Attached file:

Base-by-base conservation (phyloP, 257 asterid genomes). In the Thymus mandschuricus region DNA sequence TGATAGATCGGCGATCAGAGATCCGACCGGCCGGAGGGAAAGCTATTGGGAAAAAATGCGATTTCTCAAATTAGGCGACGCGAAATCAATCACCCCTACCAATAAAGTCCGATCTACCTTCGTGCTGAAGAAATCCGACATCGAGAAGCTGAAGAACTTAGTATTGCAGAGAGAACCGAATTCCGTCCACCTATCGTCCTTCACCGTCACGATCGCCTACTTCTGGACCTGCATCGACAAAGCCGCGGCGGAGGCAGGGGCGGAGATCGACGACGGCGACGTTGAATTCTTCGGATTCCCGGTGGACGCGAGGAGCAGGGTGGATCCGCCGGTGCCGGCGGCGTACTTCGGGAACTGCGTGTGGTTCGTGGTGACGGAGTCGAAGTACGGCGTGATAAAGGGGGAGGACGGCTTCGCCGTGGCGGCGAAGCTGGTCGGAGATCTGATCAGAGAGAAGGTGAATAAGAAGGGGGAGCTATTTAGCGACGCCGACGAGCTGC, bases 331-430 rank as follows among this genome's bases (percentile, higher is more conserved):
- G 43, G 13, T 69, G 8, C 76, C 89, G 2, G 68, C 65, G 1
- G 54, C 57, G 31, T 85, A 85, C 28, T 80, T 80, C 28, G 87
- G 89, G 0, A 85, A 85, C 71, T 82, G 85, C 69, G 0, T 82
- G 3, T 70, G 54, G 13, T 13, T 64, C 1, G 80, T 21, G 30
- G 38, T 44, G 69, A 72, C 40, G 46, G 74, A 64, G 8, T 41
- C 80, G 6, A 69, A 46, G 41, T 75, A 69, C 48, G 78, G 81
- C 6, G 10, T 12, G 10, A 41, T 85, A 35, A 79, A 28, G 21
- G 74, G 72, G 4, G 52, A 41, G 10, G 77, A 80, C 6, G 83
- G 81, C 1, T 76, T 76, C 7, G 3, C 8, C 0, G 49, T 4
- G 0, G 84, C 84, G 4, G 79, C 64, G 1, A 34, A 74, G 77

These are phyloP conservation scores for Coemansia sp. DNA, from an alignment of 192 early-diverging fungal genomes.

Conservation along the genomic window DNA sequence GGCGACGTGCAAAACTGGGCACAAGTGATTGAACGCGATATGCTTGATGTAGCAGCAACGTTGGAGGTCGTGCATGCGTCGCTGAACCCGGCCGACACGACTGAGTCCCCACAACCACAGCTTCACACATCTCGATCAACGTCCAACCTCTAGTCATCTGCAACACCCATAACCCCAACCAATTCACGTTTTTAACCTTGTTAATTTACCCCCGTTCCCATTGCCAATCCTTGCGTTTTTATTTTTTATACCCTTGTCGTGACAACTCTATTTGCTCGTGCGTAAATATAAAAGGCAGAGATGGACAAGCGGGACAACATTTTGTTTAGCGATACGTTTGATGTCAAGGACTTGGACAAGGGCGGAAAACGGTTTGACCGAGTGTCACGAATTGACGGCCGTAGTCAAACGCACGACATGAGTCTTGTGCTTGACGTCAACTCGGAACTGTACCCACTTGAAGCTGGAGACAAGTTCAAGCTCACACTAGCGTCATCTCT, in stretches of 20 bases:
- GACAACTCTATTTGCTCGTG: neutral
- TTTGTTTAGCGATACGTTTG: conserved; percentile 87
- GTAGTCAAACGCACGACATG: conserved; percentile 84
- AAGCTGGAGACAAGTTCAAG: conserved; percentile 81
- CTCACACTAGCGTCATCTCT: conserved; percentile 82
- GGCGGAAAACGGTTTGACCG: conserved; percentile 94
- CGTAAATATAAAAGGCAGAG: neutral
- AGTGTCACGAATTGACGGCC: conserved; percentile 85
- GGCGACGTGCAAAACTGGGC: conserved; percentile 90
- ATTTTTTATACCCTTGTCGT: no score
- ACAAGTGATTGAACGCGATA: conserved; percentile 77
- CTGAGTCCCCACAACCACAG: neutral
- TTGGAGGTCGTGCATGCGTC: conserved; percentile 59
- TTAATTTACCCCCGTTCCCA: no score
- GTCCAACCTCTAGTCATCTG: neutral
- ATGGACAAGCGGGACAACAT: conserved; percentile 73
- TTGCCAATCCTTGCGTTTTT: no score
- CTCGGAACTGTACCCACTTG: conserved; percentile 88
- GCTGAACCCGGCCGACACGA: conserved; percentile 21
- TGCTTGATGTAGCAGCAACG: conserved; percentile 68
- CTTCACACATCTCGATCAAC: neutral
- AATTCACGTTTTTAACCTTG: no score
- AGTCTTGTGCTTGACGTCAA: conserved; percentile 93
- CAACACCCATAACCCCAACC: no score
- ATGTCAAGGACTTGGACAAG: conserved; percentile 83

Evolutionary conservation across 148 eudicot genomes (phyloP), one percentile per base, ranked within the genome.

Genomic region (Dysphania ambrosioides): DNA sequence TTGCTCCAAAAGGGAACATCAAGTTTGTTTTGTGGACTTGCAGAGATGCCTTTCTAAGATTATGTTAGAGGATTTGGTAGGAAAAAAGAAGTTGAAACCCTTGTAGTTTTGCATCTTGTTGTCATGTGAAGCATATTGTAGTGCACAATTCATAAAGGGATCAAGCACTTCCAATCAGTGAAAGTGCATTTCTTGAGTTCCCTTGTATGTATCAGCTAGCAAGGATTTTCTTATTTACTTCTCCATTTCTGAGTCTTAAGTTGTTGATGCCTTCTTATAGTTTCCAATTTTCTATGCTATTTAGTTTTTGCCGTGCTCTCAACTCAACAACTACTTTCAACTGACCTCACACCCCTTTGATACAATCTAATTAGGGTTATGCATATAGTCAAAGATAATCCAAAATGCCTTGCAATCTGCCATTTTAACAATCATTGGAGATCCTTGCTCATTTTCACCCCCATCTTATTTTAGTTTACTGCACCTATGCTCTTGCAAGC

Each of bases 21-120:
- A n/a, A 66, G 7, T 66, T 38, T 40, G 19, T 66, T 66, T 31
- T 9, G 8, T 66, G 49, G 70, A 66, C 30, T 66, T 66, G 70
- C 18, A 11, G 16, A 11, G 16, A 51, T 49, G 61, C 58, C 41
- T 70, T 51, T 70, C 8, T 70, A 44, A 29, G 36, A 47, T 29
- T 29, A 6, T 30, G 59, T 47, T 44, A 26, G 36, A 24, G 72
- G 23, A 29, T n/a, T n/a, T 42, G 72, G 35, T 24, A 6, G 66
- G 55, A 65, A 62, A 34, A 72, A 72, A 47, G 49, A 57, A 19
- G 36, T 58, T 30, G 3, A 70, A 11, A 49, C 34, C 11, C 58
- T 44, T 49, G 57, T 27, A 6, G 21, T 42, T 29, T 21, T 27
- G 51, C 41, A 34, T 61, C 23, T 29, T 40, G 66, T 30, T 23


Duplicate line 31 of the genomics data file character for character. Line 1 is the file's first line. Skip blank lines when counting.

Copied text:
- CTCGGAACTGTACCCACTTG: conserved; percentile 88